Choosing a Trade Show Destination

May 18, 2016
Steve Multer

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Can choice of city improve attendee registration?

For 22 years Las Vegas has been the undisputed heavyweight of trade show towns. Beginning with massive horizontal events like Comex, which started in 1979 and peaked in 2000 with record attendance of 200,000 then closed its doors in 2003, Vegas established a powerful grip in the late 70s as the premiere destination for corporate events. Flexible leaders like CES (176,000 attendees in 2015) and SEMA (145,000 in 2014) have continued to help maintain the desert champion’s belt in high polish for decades. But could a change be in the smoke-filled air?

foam-fingerAccording to Cvent the answer is yes. The Virginia-based management company claims the new top seed is Orlando which boasts numerous consumer events and Mondo players like the International Builders Show which started in 1944 and now draws over 110,000 to the swamps of Central Florida. Coming in at #2 is Chicago, the City of Big Shoulders, which has a handful of larger shows like IHHS, Fabtech, and RSNA but makes up for it with an endless stream of smaller vertical meetings.

Las Vegas Review Journal posted the Cvent measurement to alert their readers and concerned citizens Vegas has slipped to number 3.

Cvent Inc., which monitors 218,000 hotels, resorts and special events venues in 175 countries worldwide with its Cvent Supplier Network database, said Las Vegas slid one place from last year’s rankings. The new ranking is based on data gathered from Jan. 1 to Dec. 31, 2015.” (Learn more at http://www.reviewjournal.com/business/conventions/las-vegas-slips-behind-orlando-chicago-hosting-trade-shows-according-new)

Should Vegans be worried? Probably not. Multiple other metrics still show Sin City comfortably on top.

But what makes a trade show destination popular? Numerous factors weigh into the decision process but the top three are price, price, and price. Number 4 is also price. A distant 5th is availability. Flight price, room price, food price, shipping price, drayage price, and particularly union price all weigh heavily on a show owner’s decision to stay or move on to greener pastures.

In the 2000s Richard Daley struggled to take on the massive Chicago union machine which he felt was preventing trade shows from selecting the Windy City as a top pick. A decade later and Chicago is a lead dog. Why? Friendlier pricing is one reason. But never underestimate the dangers of distraction.

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Yup, Mickey, the trade show is happening right over there. Corn dog?

Following the market downturn of 2008, boards across the globe struggled to prove value to spooked investors who worried their cash was being misspent and companies mismanaged. One of the closest scrutinies went to trade shows and special events which many C-levels viewed as wasteful, unnecessary, old-school, or just plain bad business. They posited that the only reason attendees go to trade shows is to play, not to work. Trade shows didn’t die, but location emerged as a top concern; fun was out, ROI was in.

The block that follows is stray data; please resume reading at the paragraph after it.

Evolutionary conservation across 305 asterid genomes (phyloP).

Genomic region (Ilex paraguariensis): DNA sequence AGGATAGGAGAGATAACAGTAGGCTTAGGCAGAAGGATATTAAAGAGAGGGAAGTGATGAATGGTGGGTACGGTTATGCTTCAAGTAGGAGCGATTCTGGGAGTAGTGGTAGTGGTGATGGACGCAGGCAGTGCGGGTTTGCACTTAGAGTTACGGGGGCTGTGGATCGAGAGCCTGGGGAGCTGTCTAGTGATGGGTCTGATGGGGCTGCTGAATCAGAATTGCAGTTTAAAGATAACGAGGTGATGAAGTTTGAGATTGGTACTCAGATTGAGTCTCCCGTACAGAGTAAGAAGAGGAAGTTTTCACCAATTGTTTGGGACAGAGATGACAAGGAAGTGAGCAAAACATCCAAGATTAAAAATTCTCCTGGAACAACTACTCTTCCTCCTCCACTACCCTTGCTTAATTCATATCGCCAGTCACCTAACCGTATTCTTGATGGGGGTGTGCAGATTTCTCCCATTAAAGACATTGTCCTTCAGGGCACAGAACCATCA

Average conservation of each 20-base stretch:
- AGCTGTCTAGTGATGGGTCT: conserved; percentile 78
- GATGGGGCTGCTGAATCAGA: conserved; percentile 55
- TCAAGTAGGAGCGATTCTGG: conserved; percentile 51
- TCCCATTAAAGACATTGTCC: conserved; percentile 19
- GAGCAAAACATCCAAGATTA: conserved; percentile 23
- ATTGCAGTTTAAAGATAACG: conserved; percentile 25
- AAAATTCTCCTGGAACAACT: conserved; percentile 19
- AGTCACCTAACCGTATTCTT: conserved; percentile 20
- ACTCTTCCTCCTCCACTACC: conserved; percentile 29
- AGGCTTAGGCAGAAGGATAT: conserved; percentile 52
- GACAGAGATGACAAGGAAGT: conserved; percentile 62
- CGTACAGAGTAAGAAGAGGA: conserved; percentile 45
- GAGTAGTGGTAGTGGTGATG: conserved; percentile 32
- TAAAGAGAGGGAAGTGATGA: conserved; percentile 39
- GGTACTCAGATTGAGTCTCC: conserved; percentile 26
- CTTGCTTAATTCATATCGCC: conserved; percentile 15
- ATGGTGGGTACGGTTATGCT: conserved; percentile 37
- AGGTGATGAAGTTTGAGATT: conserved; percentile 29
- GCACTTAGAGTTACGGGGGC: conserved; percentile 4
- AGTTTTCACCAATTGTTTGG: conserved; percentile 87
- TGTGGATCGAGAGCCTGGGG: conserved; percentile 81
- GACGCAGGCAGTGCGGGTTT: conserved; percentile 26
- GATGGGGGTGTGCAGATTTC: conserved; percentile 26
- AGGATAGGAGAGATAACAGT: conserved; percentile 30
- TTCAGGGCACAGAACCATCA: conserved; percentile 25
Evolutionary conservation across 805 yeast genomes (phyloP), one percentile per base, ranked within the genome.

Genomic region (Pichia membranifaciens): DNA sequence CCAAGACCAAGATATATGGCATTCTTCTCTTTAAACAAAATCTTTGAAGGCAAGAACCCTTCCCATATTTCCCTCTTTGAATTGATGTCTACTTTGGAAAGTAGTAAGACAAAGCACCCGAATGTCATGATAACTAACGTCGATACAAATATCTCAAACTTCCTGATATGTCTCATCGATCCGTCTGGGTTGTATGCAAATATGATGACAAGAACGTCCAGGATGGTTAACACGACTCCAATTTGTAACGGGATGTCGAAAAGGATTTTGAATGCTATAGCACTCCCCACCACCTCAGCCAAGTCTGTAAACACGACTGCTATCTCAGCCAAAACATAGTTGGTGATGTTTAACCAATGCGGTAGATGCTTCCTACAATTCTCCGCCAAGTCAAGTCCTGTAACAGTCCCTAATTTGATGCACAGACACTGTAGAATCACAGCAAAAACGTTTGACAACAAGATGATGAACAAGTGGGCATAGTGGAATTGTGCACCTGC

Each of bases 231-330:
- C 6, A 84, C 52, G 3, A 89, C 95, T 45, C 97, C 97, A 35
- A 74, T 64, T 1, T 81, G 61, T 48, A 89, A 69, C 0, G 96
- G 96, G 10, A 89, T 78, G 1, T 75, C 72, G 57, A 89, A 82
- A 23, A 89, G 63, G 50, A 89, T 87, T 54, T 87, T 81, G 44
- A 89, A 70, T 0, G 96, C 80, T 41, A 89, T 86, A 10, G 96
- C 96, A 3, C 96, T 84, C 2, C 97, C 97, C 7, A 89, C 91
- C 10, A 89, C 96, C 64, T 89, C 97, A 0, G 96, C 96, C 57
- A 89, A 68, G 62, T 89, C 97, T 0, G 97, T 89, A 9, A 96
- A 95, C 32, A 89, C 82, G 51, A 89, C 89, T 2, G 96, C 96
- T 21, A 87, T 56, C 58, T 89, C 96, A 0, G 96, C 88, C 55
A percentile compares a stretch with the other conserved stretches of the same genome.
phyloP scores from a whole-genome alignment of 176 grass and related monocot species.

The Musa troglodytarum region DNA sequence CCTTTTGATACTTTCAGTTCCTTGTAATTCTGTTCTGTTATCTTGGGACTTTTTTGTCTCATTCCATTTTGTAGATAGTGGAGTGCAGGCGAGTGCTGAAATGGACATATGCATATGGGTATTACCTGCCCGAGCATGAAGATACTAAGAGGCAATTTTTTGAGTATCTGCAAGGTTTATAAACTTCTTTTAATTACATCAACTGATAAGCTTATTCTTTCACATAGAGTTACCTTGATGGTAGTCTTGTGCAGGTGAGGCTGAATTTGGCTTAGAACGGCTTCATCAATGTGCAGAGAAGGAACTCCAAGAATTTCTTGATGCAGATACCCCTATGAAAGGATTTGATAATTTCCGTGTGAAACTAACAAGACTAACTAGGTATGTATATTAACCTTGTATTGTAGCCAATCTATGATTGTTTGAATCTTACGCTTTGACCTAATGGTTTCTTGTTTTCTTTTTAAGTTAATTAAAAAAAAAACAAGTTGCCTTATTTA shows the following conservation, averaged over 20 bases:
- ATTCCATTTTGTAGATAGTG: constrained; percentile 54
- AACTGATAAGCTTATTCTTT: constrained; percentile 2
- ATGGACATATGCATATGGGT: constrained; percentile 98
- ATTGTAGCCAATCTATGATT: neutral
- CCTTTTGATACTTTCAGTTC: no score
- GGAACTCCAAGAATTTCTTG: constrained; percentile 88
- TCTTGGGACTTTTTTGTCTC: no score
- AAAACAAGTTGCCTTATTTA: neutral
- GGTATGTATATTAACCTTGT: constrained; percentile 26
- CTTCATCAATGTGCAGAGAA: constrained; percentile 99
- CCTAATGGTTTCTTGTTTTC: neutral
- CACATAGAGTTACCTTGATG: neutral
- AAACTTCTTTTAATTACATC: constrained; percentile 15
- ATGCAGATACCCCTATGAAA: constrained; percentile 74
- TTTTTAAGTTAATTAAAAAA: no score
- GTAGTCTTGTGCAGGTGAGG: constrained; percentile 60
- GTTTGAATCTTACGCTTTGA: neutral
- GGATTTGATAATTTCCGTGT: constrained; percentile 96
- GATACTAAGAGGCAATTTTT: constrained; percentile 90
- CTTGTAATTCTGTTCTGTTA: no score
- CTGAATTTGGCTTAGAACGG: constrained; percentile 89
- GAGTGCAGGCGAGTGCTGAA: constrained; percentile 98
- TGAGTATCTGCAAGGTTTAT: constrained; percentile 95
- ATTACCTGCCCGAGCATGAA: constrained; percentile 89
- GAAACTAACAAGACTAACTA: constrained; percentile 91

For a short time those boards wanted nothing to do with places like Las Vegas, Orlando, New York, Anaheim, or San Francisco which provided too many distractions outside the convention center walls. Exhibitors prayed for rain to keep attendees in their booths rather than at Disneyland or the top of the Empire State. Chicago, Atlanta, Denver, and Boston made sense because their halls were further from the city center and family members didn’t tag along for the free hotel room and cheap holiday while mom or dad worked.

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But the economy improved.

I wrote a blog about this very trend in an April 17th, 2016 blog and today the numbers are higher than ever and trade shows are back to where and what makes people happy. The same cVent published a simple guide to choosing your perfect trade show destination and, rather than emphasizing the ability to conduct strong business, their lead paragraph focuses on placing the event somewhere the attendee wants to go.

You have fallen in love with a destination and want to hold your next meeting there. But will attendees love it too? Are there other cities or regions that can suit everyone’s needs even better? With so many wonderful countries, cities and venues to choose from, this selection process can seem like fetching a needle out of a proverbial haystack. The narrowing process, however necessary, can quickly become overwhelming. At the end of the day, you need to find the destination that meets your group dynamics and will promote maximum attendee satisfaction. (Read more at http://www.cvent.com/en/supplier-network/event-planner/chapter-1.shtml)

Cvent is dead-on right. So with truth like that the question becomes will Vegas be back on top in Cvent’s metrics next year? Possibly. But with more events in sheer number than any other place on the planet I wouldn’t count them down and out just yet.

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